6 Ways That Your Drug Abuse Affects Your Family
Drug addiction doesn’t just affect you personally. It also has an impact on those around you. From strained relationships to financial issues, drug abuse can negatively affect your family in several ways.
When you’re taking drugs, you’re not in control of what you say or do to others. You might lash out at a loved one over an imagined slight, or you might say something hurtful and insulting to family members without meaning to. While your family might be able to overlook the occasional insult or unfair accusation, treating them this way regularly will put a big strain on your relationship with them. Your family members might find it difficult to forgive you, or they might even decide to sever ties with you altogether, especially if you don’t take the initiative to seek treatment for your addiction.
If your family relies on your income for bills and other expenses, addiction can make this challenging and stressful. Drug addiction can make it harder for you to successfully hold down a job. When you’re not bringing in a steady income, other family members might be forced to take on a second job to make ends meet. You and your family might also have to lower your standard of living by moving to a smaller home or to a less expensive part of town. You and your family might fall behind on bills as well, leading to stressful calls from debt collectors or creditors.
Having a drug addict in the home creates a considerable amount of undue stress for family members. In addition to stress caused by money issues and negative interactions, your family might also feel anxious about your behavior, especially if you’ve resorted to stealing or lying in order to obtain money to support your addiction. They might wonder why you don’t come home at night, or they might be stressed about what they can do to get some help for you. They might also be concerned about the physical harm drug addiction might cause you, or they might be worried about a possible overdose.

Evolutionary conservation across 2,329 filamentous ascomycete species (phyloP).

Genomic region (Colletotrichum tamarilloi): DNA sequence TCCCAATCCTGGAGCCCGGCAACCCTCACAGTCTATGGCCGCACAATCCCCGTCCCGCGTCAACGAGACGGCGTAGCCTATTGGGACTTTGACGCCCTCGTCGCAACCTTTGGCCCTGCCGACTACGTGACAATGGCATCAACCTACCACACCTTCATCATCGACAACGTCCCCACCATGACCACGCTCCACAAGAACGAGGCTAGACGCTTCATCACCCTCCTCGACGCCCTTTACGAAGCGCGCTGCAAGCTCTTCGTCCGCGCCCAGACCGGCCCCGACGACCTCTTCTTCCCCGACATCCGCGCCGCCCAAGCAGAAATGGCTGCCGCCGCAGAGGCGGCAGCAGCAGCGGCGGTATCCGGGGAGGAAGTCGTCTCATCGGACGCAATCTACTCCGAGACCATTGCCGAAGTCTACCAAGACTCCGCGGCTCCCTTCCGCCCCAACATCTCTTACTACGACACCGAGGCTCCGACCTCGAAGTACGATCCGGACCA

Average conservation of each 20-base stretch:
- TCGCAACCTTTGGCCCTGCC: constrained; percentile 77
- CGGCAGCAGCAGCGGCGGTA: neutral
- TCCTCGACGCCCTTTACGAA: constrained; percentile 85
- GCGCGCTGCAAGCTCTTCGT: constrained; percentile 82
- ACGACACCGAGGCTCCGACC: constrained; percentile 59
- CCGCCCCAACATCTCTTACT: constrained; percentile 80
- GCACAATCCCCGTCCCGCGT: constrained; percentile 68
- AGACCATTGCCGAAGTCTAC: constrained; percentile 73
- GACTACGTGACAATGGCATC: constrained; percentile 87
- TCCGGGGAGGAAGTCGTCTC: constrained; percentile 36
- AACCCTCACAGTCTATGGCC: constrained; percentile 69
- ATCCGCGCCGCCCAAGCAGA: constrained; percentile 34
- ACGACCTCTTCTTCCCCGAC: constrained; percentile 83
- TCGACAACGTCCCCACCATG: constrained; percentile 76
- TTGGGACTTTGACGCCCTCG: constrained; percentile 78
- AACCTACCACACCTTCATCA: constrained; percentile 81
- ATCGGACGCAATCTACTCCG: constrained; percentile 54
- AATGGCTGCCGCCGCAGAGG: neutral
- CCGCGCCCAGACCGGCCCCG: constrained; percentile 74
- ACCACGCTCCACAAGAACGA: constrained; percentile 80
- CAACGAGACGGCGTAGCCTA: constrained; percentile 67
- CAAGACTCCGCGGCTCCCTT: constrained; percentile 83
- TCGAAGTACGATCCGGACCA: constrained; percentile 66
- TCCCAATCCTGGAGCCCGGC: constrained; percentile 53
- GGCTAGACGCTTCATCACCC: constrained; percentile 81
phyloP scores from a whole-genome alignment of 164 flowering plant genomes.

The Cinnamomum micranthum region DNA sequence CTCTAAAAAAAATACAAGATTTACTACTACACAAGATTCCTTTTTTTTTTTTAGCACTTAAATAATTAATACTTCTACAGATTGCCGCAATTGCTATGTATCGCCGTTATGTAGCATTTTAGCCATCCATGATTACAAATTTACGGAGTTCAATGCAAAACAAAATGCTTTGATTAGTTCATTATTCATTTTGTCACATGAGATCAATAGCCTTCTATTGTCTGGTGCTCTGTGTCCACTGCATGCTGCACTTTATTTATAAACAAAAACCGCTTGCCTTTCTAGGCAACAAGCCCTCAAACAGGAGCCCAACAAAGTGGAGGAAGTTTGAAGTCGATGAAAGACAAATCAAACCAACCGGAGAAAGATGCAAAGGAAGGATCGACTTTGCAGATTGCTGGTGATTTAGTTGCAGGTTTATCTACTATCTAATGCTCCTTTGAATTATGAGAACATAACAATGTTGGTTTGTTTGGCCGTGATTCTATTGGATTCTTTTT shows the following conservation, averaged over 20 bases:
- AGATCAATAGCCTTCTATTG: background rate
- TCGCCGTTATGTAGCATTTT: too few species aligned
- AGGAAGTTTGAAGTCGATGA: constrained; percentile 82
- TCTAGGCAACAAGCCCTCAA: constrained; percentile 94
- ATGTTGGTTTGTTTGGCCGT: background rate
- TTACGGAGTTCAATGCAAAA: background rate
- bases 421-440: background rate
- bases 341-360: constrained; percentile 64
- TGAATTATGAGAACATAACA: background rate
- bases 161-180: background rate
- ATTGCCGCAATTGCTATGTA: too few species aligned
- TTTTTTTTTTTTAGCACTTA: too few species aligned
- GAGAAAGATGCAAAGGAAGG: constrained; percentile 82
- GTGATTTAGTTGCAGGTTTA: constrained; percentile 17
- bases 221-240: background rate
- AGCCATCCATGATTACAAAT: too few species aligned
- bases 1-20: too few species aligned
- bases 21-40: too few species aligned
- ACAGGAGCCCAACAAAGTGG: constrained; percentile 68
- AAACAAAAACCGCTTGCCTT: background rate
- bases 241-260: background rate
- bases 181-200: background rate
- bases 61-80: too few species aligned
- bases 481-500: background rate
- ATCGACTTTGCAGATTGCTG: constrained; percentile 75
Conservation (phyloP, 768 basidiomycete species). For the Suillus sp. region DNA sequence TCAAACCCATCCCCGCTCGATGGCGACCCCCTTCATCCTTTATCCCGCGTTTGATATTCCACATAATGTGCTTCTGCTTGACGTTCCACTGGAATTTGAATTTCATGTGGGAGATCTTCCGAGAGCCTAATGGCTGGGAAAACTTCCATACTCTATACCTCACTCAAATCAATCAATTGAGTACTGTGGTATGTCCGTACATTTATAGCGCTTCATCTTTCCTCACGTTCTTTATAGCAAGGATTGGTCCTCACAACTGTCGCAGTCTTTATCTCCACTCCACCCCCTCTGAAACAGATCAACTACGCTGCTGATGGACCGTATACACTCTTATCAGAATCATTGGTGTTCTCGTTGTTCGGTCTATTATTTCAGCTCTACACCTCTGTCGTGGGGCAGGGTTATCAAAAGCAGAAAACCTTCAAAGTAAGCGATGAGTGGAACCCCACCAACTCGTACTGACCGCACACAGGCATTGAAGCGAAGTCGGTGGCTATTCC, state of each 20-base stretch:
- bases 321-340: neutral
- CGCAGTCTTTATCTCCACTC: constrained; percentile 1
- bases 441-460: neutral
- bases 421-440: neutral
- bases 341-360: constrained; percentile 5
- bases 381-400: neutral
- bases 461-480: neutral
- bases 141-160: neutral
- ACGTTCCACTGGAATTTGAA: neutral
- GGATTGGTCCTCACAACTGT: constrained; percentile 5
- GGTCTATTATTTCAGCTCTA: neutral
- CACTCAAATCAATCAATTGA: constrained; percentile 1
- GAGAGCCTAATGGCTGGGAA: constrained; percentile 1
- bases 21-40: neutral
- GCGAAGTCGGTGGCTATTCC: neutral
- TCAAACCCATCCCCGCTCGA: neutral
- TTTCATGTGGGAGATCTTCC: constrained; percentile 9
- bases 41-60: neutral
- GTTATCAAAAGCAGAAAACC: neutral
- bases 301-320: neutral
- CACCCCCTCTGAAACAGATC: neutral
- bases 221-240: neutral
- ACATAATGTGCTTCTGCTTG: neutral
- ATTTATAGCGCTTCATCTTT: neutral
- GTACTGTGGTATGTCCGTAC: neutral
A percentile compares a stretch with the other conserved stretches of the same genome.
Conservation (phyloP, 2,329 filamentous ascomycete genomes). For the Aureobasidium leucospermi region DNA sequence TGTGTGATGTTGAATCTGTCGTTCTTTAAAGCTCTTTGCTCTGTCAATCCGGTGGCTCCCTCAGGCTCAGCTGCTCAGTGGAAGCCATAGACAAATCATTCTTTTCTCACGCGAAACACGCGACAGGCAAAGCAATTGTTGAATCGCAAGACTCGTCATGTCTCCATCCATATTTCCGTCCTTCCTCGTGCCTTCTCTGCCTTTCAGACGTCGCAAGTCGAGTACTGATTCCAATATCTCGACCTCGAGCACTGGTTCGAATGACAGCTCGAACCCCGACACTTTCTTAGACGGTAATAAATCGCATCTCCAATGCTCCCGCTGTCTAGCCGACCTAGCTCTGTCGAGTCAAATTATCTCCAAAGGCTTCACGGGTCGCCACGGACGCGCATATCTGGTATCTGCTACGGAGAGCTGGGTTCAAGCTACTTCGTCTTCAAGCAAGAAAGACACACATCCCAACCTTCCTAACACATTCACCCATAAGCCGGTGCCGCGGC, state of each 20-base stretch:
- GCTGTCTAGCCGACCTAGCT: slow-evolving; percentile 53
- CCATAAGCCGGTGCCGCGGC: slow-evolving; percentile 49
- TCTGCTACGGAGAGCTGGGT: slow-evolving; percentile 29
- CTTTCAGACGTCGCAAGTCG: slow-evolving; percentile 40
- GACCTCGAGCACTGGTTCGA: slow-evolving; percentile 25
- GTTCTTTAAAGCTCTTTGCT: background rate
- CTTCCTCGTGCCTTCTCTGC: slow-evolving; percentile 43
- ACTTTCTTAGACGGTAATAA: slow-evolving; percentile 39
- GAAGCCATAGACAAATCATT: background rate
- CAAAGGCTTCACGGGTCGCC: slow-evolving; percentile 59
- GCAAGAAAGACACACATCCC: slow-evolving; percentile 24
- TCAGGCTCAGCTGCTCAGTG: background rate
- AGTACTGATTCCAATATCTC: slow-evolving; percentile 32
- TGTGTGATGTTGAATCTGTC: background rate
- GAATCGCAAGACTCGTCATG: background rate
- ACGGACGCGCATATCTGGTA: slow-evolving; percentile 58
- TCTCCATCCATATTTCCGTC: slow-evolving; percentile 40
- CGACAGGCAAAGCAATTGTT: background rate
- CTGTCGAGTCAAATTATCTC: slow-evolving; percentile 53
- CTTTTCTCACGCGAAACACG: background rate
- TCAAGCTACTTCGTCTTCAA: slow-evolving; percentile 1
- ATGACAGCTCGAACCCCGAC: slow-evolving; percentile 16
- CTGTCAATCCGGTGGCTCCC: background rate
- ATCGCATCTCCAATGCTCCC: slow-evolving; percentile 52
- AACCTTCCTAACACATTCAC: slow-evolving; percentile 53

Your drug addiction might not just be causing problems between you and other family members. The stress of living with someone who struggles with addiction could cause family members to fight with each other, leading to strained relationships throughout your home.
If you have young, impressionable family members in your home, such as your own children or younger siblings, your drug abuse also sets a bad example for them. If these family members see you taking drugs, they might be tempted to experiment. They might also turn to drugs or alcohol outside the home to cope with the stress they face at home due to your addiction.
Your family might be hesitant to invite company over, spend time with neighbors or get involved in community events. They might do this if your behavior has made them feel embarrassed or ashamed. They might also be reluctant to go out if they’re worried that you’ll hurt yourself or get into trouble when you’re home by yourself while under the influence of drugs. Withdrawing from social interactions puts added strain and stress on your family members, which can affect them physically and emotionally.
Being aware of how drug abuse can affect your family should prompt you to seek treatment. By going through recovery, you’ll be helping your loved ones, as well as yourself.